I remind the students that they must work together in teams and the team leader for the day is the person who will take care of the materials.

This works well for me to use the team leaders.  This is a Cooperative Learning strategy I have adapted a bit to fit my needs.  Rather than having students assigned as "getters" and other responsibilities, I put my students into groups and one child is the leader who gets all materials, is the team speaker, takes care of all materials, whatever needs to be accomplished 



15 minutes

I show the children a quick video clip that shows the results of oil spills in oceans.  I want the children to connect this to the Ocean environment that we have been investigating so deeply for the last couple of weeks.  

The video can be used in either this portion of the lesson or in the Elaboration section of the lesson.  That is up to the discretion of the teacher and the needs of the students.  It works well in either place.  For my purposes, I used it here. 

I stop the video clip at 2:36 because the video then shares a message I do not want to explain to my students.  The video clip is a Youtube video and I am sure created not for education of students.  I don't have an opinion that supports or negates the feelings of the creators. I simply want to use the visuals and the music they have put together. 

The clip itself is beautiful in a really sad way.  The music grabs you from the beginning with the quietness of it and the images are very sobering. I want it to make an impact on my students. The students are stunned with the images and the information that is shared with the amounts of oil spilled grab their attention.  The higher readers are able to quickly read the comments about the amount of oil spilled in various spills.  They have a concept of this and at times are aghast. Their reaction grabs the attention of the other children.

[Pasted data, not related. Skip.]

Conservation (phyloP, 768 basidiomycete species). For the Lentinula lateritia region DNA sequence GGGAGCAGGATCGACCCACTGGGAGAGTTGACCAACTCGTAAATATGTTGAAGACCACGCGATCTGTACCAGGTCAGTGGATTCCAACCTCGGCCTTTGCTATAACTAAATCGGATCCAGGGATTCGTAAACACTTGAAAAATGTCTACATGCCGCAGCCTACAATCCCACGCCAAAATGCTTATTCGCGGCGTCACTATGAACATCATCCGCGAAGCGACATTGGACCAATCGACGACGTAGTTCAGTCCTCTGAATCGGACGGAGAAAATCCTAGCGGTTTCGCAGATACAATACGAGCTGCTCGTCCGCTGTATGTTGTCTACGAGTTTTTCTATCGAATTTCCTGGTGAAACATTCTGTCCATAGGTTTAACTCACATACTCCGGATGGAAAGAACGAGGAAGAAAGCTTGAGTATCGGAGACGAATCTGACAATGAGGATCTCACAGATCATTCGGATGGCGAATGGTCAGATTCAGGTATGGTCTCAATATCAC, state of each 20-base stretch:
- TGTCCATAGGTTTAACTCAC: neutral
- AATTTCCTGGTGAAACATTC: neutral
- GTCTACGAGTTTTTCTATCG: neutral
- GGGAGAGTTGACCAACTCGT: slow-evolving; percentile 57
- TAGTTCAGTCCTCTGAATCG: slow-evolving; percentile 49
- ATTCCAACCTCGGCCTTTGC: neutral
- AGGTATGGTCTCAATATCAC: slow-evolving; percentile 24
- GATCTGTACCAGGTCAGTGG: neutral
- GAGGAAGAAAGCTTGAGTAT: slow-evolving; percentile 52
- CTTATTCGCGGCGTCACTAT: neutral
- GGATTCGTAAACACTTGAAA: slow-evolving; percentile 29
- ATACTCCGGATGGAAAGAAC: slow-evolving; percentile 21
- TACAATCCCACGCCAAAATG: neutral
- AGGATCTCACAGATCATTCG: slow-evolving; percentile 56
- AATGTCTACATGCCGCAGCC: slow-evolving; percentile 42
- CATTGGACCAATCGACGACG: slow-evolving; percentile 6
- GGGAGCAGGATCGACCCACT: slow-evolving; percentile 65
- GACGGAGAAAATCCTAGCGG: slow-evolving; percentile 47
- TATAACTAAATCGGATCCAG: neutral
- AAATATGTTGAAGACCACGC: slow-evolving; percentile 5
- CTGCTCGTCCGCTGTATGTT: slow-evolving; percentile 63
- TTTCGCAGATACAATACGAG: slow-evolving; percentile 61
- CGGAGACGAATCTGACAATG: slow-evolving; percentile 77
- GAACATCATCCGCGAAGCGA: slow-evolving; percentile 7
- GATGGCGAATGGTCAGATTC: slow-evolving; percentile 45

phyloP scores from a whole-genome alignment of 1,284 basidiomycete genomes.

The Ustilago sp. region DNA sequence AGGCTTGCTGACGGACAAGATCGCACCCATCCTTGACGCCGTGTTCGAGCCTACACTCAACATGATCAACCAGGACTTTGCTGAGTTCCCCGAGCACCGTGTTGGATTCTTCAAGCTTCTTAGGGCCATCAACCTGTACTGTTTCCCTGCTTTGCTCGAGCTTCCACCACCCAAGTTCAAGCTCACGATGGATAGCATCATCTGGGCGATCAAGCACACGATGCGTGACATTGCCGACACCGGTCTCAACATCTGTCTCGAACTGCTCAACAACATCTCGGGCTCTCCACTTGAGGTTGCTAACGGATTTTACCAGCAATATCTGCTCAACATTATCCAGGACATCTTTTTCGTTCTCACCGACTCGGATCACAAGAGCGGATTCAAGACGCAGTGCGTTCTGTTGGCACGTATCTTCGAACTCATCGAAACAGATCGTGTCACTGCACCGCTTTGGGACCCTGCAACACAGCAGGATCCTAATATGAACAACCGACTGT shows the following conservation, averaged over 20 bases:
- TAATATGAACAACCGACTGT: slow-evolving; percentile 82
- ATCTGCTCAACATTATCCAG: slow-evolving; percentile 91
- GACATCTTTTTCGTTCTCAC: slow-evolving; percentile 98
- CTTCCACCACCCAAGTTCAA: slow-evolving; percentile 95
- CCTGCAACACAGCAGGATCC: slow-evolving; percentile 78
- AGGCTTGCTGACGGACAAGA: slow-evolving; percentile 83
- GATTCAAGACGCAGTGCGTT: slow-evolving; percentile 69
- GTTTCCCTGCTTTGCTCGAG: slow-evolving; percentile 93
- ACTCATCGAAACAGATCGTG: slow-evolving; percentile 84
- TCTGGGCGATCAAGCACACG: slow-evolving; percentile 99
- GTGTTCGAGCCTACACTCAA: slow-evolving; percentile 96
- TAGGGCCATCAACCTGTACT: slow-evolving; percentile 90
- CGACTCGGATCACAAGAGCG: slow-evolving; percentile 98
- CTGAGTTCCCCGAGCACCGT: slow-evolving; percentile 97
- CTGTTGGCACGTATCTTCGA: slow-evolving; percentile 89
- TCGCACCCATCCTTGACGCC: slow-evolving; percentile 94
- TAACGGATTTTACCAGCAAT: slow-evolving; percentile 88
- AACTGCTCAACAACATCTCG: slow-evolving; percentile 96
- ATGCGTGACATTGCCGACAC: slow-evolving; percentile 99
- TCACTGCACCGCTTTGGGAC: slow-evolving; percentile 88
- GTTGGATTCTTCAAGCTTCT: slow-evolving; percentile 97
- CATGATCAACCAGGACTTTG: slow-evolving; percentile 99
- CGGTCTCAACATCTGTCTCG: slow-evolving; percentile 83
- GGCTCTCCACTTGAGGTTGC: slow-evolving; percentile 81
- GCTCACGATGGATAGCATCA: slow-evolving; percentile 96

After watching the video clip, I ask the children about their thoughts concerning what they watch on the screen. I want the children to really see the lasting effects of what the oil can do to the life in the ocean.  My hope in doing this is to really make it more personal to them.  

I explain again that this investigation is going to be about us imagining we are environmental scientists and we have to help clean up an oil spill.  (Slide six)

I move to Slide seven and the excitement mounts.  The children realize that this step has already been taken care of.  However, the containers have the lids on and I instruct the children to take their lid off.  

I explain that we will use each tool in a specific order and they will need to listen to the order and the purpose of each tool to get the full effect of what we are learning about.  I have carefully put each step into place on the screen as well.  I want the visual available because the class can get a bit noisy during these types of learning lessons.  Having the directions laid out step by step on the screen offers that level of independence for the the students to complete the task if I am working with another group.  The simulation allows us the opportunity to create a physical replica to recreate an actual spill and work through possible clean up solutions (SP2). 

Slide eight shows the children the two materials we will be working with during the investigation.  I move to Slide nine and explain that we will work with one method at a time.  The first being their cotton pads. I also pass out a small documenting sheet for the children to write their observations down on.  I know that these pages could potentially get wet, but I explain to the children not to worry about this.  It is real science, and scientists who work with water have that reality every day.